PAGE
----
convertible top

With the latches released, pull the rear window area of material forward so the material at the rear trim stick (above the rear window) is in the right place. Push the rear tack strip back as far as it will go. The bow pads are attached to this bow, so it can only go so far.

Tips For A Long-Lasting Top

Ware Protection

James recommends that you never drive for long periods of time with the top down, without mitigating the possibility of chaffing, by using towels or padding. “Top material likes to shrink if kept in a loose/down position,” James stated. “So keep your top up and closed tight, especially for the long term.”

Staple the rear section (window area) to the trim stick. Start at the center and work side-to-side. When you get to the ends, pull the material outward to be sure there are no wrinkles. Unlatch the front of the top, and staple the upper part of the rear material onto the rear trim stick. Work across, keeping the material tight and free from wrinkles. Re-latch the front latches.

convertible top

The top material above the side windows was too loose. James marked the top with a pencil, removed the staples across the front and readjusted the top. This just shows that it even takes professionals more than one try to get it right.

Wash Thoroughly

Washing your convertible top regularly with soap and water is sufficient on most occasions. Make sure to park your vehicle in a shady spot and let the top cool before wetting. Use a hose with good water pressure and rinse off any residue before you begin. In most cases, you can simply use the same soap that you use for washing your car, as long as it doesn’t contain harsh chemicals.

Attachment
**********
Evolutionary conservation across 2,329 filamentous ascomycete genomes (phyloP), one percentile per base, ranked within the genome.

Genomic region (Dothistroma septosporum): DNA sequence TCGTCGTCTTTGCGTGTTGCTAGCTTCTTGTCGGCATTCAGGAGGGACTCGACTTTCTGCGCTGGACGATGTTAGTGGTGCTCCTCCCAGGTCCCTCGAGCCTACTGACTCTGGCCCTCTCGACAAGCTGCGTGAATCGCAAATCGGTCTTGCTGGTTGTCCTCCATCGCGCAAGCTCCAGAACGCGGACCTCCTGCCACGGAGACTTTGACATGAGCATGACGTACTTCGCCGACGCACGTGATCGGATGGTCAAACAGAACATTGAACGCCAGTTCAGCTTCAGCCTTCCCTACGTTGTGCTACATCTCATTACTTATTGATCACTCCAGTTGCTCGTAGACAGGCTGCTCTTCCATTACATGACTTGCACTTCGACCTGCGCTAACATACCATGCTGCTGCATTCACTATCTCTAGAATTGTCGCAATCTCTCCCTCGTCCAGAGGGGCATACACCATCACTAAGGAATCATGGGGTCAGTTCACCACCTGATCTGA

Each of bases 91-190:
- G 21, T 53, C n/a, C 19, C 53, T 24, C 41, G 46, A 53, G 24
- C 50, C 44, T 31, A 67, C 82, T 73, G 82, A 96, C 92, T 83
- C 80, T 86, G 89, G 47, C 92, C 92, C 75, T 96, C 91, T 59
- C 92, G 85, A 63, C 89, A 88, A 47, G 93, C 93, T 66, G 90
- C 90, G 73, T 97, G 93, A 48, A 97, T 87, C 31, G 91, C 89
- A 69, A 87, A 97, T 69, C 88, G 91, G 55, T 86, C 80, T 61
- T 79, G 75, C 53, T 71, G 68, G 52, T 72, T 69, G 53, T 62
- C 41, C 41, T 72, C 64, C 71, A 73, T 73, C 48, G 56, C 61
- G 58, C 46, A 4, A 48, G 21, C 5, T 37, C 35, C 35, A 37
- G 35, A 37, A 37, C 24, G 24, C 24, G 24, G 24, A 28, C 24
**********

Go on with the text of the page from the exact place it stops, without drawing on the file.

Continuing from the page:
Use a Special Convertible Top Wash

For the best convertible top care, apply a solution that is designed specifically for your type of convertible top. Do this at least a couple of times a year, or more frequently if your convertible top is directly exposed to sun and elements. Lightly spray or spread the top cleaner and scrub with a soft bristle brush or a sponge. Make sure to rinse thoroughly until the water runs clear.

A piece of trim – called a wire-on – covers the staples above the rear window. Align the wire-on and put one staple in the center to hold it. Then, attach one staple at one end. Keep it straight and tight as you fully staple across its length. At the ends of the headliner bow, follow the curve of the bow to the ends of the area you are covering. Cut off any extra length of wire-on. Finally, fold the wire-on over itself and use a rubber mallet to flatten it down across the bow, and place the arrow heads (end-trim pieces) onto the ends of the wire-on material and screw into place.

Apply a Top Protectant

Periodically, using a special convertible top protectant will keep your roof strong and assist in preventing damage such as tears or fading of the material. Select a product that is designed to keep color and texture in good condition, as well as repel dirt, grease, and oils from the road.

More Than Just “Canvas” Tops